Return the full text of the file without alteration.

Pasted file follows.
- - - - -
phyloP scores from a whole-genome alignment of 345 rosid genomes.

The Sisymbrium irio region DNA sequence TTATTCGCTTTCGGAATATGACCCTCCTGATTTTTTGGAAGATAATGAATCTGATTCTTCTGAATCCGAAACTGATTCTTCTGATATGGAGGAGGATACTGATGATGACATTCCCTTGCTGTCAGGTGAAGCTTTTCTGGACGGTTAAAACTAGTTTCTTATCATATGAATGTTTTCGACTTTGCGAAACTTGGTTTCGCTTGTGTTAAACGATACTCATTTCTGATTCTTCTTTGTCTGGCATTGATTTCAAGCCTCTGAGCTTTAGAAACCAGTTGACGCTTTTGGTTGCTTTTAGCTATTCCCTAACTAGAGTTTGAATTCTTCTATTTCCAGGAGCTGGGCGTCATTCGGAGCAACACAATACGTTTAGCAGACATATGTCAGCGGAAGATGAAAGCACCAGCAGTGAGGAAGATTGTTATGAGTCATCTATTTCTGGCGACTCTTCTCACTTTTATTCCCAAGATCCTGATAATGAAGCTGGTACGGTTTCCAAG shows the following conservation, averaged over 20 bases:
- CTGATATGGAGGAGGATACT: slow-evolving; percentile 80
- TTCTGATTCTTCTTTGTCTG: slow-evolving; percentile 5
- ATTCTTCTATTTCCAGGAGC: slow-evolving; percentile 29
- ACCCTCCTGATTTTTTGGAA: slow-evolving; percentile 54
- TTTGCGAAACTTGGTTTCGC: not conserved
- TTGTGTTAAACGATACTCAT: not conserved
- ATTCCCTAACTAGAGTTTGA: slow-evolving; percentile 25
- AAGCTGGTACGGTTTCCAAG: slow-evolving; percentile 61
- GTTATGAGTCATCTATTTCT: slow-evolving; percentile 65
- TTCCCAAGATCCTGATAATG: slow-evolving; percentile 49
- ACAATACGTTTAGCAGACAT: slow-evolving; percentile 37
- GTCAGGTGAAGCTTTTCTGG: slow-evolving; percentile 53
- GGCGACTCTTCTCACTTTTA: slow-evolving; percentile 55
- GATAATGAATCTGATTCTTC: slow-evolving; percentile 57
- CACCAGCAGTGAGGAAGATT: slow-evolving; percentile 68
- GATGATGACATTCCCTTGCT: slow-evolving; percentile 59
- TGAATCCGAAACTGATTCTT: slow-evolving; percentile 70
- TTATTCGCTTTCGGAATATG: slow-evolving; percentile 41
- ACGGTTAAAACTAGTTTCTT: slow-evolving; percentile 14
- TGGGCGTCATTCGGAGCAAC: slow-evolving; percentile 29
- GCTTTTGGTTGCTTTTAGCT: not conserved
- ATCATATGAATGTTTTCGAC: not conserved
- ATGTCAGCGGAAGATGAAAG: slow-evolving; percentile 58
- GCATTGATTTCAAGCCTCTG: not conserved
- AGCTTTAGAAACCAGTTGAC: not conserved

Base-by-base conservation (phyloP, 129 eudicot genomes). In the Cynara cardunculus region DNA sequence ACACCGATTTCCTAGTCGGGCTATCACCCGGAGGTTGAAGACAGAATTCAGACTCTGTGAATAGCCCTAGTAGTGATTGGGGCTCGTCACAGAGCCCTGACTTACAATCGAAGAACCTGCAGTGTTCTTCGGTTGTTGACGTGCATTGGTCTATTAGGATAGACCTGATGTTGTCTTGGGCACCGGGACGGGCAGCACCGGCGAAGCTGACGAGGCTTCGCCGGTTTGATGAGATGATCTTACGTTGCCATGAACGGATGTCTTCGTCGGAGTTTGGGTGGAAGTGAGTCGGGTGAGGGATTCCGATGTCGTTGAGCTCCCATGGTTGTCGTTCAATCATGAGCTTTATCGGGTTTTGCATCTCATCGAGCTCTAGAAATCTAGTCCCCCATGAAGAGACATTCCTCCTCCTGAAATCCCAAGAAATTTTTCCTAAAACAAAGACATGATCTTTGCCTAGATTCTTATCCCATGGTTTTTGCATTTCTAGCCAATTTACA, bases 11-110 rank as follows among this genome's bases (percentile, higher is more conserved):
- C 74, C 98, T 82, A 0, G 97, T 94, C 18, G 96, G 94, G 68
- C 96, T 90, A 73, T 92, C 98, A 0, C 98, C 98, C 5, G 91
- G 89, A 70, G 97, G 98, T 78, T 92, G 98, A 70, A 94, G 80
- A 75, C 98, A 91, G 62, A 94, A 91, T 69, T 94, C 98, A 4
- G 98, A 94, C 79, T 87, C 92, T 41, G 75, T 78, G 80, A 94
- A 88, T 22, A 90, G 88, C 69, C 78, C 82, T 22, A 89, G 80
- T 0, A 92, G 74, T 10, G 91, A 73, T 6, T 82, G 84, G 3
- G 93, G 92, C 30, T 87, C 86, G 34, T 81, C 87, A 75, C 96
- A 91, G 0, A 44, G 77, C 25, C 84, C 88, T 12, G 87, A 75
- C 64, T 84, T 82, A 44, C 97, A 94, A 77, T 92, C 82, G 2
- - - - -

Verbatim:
phyloP scores from a whole-genome alignment of 345 rosid genomes.

The Sisymbrium irio region DNA sequence TTATTCGCTTTCGGAATATGACCCTCCTGATTTTTTGGAAGATAATGAATCTGATTCTTCTGAATCCGAAACTGATTCTTCTGATATGGAGGAGGATACTGATGATGACATTCCCTTGCTGTCAGGTGAAGCTTTTCTGGACGGTTAAAACTAGTTTCTTATCATATGAATGTTTTCGACTTTGCGAAACTTGGTTTCGCTTGTGTTAAACGATACTCATTTCTGATTCTTCTTTGTCTGGCATTGATTTCAAGCCTCTGAGCTTTAGAAACCAGTTGACGCTTTTGGTTGCTTTTAGCTATTCCCTAACTAGAGTTTGAATTCTTCTATTTCCAGGAGCTGGGCGTCATTCGGAGCAACACAATACGTTTAGCAGACATATGTCAGCGGAAGATGAAAGCACCAGCAGTGAGGAAGATTGTTATGAGTCATCTATTTCTGGCGACTCTTCTCACTTTTATTCCCAAGATCCTGATAATGAAGCTGGTACGGTTTCCAAG shows the following conservation, averaged over 20 bases:
- CTGATATGGAGGAGGATACT: slow-evolving; percentile 80
- TTCTGATTCTTCTTTGTCTG: slow-evolving; percentile 5
- ATTCTTCTATTTCCAGGAGC: slow-evolving; percentile 29
- ACCCTCCTGATTTTTTGGAA: slow-evolving; percentile 54
- TTTGCGAAACTTGGTTTCGC: not conserved
- TTGTGTTAAACGATACTCAT: not conserved
- ATTCCCTAACTAGAGTTTGA: slow-evolving; percentile 25
- AAGCTGGTACGGTTTCCAAG: slow-evolving; percentile 61
- GTTATGAGTCATCTATTTCT: slow-evolving; percentile 65
- TTCCCAAGATCCTGATAATG: slow-evolving; percentile 49
- ACAATACGTTTAGCAGACAT: slow-evolving; percentile 37
- GTCAGGTGAAGCTTTTCTGG: slow-evolving; percentile 53
- GGCGACTCTTCTCACTTTTA: slow-evolving; percentile 55
- GATAATGAATCTGATTCTTC: slow-evolving; percentile 57
- CACCAGCAGTGAGGAAGATT: slow-evolving; percentile 68
- GATGATGACATTCCCTTGCT: slow-evolving; percentile 59
- TGAATCCGAAACTGATTCTT: slow-evolving; percentile 70
- TTATTCGCTTTCGGAATATG: slow-evolving; percentile 41
- ACGGTTAAAACTAGTTTCTT: slow-evolving; percentile 14
- TGGGCGTCATTCGGAGCAAC: slow-evolving; percentile 29
- GCTTTTGGTTGCTTTTAGCT: not conserved
- ATCATATGAATGTTTTCGAC: not conserved
- ATGTCAGCGGAAGATGAAAG: slow-evolving; percentile 58
- GCATTGATTTCAAGCCTCTG: not conserved
- AGCTTTAGAAACCAGTTGAC: not conserved

Base-by-base conservation (phyloP, 129 eudicot genomes). In the Cynara cardunculus region DNA sequence ACACCGATTTCCTAGTCGGGCTATCACCCGGAGGTTGAAGACAGAATTCAGACTCTGTGAATAGCCCTAGTAGTGATTGGGGCTCGTCACAGAGCCCTGACTTACAATCGAAGAACCTGCAGTGTTCTTCGGTTGTTGACGTGCATTGGTCTATTAGGATAGACCTGATGTTGTCTTGGGCACCGGGACGGGCAGCACCGGCGAAGCTGACGAGGCTTCGCCGGTTTGATGAGATGATCTTACGTTGCCATGAACGGATGTCTTCGTCGGAGTTTGGGTGGAAGTGAGTCGGGTGAGGGATTCCGATGTCGTTGAGCTCCCATGGTTGTCGTTCAATCATGAGCTTTATCGGGTTTTGCATCTCATCGAGCTCTAGAAATCTAGTCCCCCATGAAGAGACATTCCTCCTCCTGAAATCCCAAGAAATTTTTCCTAAAACAAAGACATGATCTTTGCCTAGATTCTTATCCCATGGTTTTTGCATTTCTAGCCAATTTACA, bases 11-110 rank as follows among this genome's bases (percentile, higher is more conserved):
- C 74, C 98, T 82, A 0, G 97, T 94, C 18, G 96, G 94, G 68
- C 96, T 90, A 73, T 92, C 98, A 0, C 98, C 98, C 5, G 91
- G 89, A 70, G 97, G 98, T 78, T 92, G 98, A 70, A 94, G 80
- A 75, C 98, A 91, G 62, A 94, A 91, T 69, T 94, C 98, A 4
- G 98, A 94, C 79, T 87, C 92, T 41, G 75, T 78, G 80, A 94
- A 88, T 22, A 90, G 88, C 69, C 78, C 82, T 22, A 89, G 80
- T 0, A 92, G 74, T 10, G 91, A 73, T 6, T 82, G 84, G 3
- G 93, G 92, C 30, T 87, C 86, G 34, T 81, C 87, A 75, C 96
- A 91, G 0, A 44, G 77, C 25, C 84, C 88, T 12, G 87, A 75
- C 64, T 84, T 82, A 44, C 97, A 94, A 77, T 92, C 82, G 2